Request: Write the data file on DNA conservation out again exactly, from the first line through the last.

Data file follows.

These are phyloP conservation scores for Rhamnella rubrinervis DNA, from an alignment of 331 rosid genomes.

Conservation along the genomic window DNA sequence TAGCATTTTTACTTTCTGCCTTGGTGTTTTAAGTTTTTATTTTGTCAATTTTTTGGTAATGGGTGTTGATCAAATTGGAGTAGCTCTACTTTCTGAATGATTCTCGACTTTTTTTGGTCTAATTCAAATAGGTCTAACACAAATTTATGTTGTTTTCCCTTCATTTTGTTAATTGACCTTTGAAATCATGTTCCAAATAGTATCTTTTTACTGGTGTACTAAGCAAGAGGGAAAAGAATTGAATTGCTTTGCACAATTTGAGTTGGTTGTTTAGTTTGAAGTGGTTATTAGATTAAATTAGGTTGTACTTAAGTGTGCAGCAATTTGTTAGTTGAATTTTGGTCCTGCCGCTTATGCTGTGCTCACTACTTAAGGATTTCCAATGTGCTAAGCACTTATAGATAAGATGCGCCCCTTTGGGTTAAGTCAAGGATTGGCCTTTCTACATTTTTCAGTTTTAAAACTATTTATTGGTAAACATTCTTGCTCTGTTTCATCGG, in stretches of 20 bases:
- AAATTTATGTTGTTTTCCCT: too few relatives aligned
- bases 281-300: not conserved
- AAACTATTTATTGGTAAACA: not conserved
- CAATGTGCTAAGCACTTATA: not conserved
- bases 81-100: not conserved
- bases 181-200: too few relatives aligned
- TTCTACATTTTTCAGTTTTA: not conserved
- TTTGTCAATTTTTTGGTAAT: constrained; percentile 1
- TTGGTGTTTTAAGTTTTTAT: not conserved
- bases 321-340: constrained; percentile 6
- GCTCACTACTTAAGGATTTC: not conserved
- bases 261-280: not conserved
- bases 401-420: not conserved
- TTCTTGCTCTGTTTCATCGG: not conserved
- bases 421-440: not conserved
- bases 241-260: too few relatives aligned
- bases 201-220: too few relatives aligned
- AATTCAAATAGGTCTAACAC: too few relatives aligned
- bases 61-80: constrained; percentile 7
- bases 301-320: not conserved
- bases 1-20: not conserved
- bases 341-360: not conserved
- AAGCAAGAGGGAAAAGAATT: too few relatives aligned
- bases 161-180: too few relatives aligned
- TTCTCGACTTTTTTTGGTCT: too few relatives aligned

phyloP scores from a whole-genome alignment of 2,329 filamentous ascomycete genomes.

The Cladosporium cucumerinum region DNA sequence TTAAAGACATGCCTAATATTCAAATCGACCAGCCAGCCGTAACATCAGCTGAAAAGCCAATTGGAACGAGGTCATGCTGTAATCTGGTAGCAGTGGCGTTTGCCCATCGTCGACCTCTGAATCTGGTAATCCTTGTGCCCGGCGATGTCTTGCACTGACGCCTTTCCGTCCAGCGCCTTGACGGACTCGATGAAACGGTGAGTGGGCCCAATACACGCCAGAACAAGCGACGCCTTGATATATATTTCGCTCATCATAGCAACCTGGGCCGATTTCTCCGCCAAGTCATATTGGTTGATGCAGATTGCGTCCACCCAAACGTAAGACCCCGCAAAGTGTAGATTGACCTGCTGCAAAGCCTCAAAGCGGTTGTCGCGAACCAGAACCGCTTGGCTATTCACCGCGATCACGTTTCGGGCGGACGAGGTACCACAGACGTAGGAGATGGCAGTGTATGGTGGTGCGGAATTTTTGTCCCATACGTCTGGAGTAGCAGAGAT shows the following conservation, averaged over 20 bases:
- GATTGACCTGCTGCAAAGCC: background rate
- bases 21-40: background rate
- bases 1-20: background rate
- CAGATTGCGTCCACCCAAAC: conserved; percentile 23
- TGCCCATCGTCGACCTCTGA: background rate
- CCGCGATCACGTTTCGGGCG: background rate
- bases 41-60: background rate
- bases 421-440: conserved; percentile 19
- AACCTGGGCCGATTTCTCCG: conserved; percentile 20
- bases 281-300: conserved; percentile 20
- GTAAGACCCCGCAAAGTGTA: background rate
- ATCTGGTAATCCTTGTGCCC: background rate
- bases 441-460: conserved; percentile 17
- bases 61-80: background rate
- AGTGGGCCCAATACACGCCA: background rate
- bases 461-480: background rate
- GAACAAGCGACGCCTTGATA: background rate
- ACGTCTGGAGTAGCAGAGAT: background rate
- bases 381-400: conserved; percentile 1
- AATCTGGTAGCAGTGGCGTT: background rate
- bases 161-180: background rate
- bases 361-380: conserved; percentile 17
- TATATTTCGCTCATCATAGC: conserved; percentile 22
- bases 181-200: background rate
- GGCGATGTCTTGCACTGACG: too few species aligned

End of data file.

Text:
These are phyloP conservation scores for Rhamnella rubrinervis DNA, from an alignment of 331 rosid genomes.

Conservation along the genomic window DNA sequence TAGCATTTTTACTTTCTGCCTTGGTGTTTTAAGTTTTTATTTTGTCAATTTTTTGGTAATGGGTGTTGATCAAATTGGAGTAGCTCTACTTTCTGAATGATTCTCGACTTTTTTTGGTCTAATTCAAATAGGTCTAACACAAATTTATGTTGTTTTCCCTTCATTTTGTTAATTGACCTTTGAAATCATGTTCCAAATAGTATCTTTTTACTGGTGTACTAAGCAAGAGGGAAAAGAATTGAATTGCTTTGCACAATTTGAGTTGGTTGTTTAGTTTGAAGTGGTTATTAGATTAAATTAGGTTGTACTTAAGTGTGCAGCAATTTGTTAGTTGAATTTTGGTCCTGCCGCTTATGCTGTGCTCACTACTTAAGGATTTCCAATGTGCTAAGCACTTATAGATAAGATGCGCCCCTTTGGGTTAAGTCAAGGATTGGCCTTTCTACATTTTTCAGTTTTAAAACTATTTATTGGTAAACATTCTTGCTCTGTTTCATCGG, in stretches of 20 bases:
- AAATTTATGTTGTTTTCCCT: too few relatives aligned
- bases 281-300: not conserved
- AAACTATTTATTGGTAAACA: not conserved
- CAATGTGCTAAGCACTTATA: not conserved
- bases 81-100: not conserved
- bases 181-200: too few relatives aligned
- TTCTACATTTTTCAGTTTTA: not conserved
- TTTGTCAATTTTTTGGTAAT: constrained; percentile 1
- TTGGTGTTTTAAGTTTTTAT: not conserved
- bases 321-340: constrained; percentile 6
- GCTCACTACTTAAGGATTTC: not conserved
- bases 261-280: not conserved
- bases 401-420: not conserved
- TTCTTGCTCTGTTTCATCGG: not conserved
- bases 421-440: not conserved
- bases 241-260: too few relatives aligned
- bases 201-220: too few relatives aligned
- AATTCAAATAGGTCTAACAC: too few relatives aligned
- bases 61-80: constrained; percentile 7
- bases 301-320: not conserved
- bases 1-20: not conserved
- bases 341-360: not conserved
- AAGCAAGAGGGAAAAGAATT: too few relatives aligned
- bases 161-180: too few relatives aligned
- TTCTCGACTTTTTTTGGTCT: too few relatives aligned

phyloP scores from a whole-genome alignment of 2,329 filamentous ascomycete genomes.

The Cladosporium cucumerinum region DNA sequence TTAAAGACATGCCTAATATTCAAATCGACCAGCCAGCCGTAACATCAGCTGAAAAGCCAATTGGAACGAGGTCATGCTGTAATCTGGTAGCAGTGGCGTTTGCCCATCGTCGACCTCTGAATCTGGTAATCCTTGTGCCCGGCGATGTCTTGCACTGACGCCTTTCCGTCCAGCGCCTTGACGGACTCGATGAAACGGTGAGTGGGCCCAATACACGCCAGAACAAGCGACGCCTTGATATATATTTCGCTCATCATAGCAACCTGGGCCGATTTCTCCGCCAAGTCATATTGGTTGATGCAGATTGCGTCCACCCAAACGTAAGACCCCGCAAAGTGTAGATTGACCTGCTGCAAAGCCTCAAAGCGGTTGTCGCGAACCAGAACCGCTTGGCTATTCACCGCGATCACGTTTCGGGCGGACGAGGTACCACAGACGTAGGAGATGGCAGTGTATGGTGGTGCGGAATTTTTGTCCCATACGTCTGGAGTAGCAGAGAT shows the following conservation, averaged over 20 bases:
- GATTGACCTGCTGCAAAGCC: background rate
- bases 21-40: background rate
- bases 1-20: background rate
- CAGATTGCGTCCACCCAAAC: conserved; percentile 23
- TGCCCATCGTCGACCTCTGA: background rate
- CCGCGATCACGTTTCGGGCG: background rate
- bases 41-60: background rate
- bases 421-440: conserved; percentile 19
- AACCTGGGCCGATTTCTCCG: conserved; percentile 20
- bases 281-300: conserved; percentile 20
- GTAAGACCCCGCAAAGTGTA: background rate
- ATCTGGTAATCCTTGTGCCC: background rate
- bases 441-460: conserved; percentile 17
- bases 61-80: background rate
- AGTGGGCCCAATACACGCCA: background rate
- bases 461-480: background rate
- GAACAAGCGACGCCTTGATA: background rate
- ACGTCTGGAGTAGCAGAGAT: background rate
- bases 381-400: conserved; percentile 1
- AATCTGGTAGCAGTGGCGTT: background rate
- bases 161-180: background rate
- bases 361-380: conserved; percentile 17
- TATATTTCGCTCATCATAGC: conserved; percentile 22
- bases 181-200: background rate
- GGCGATGTCTTGCACTGACG: too few species aligned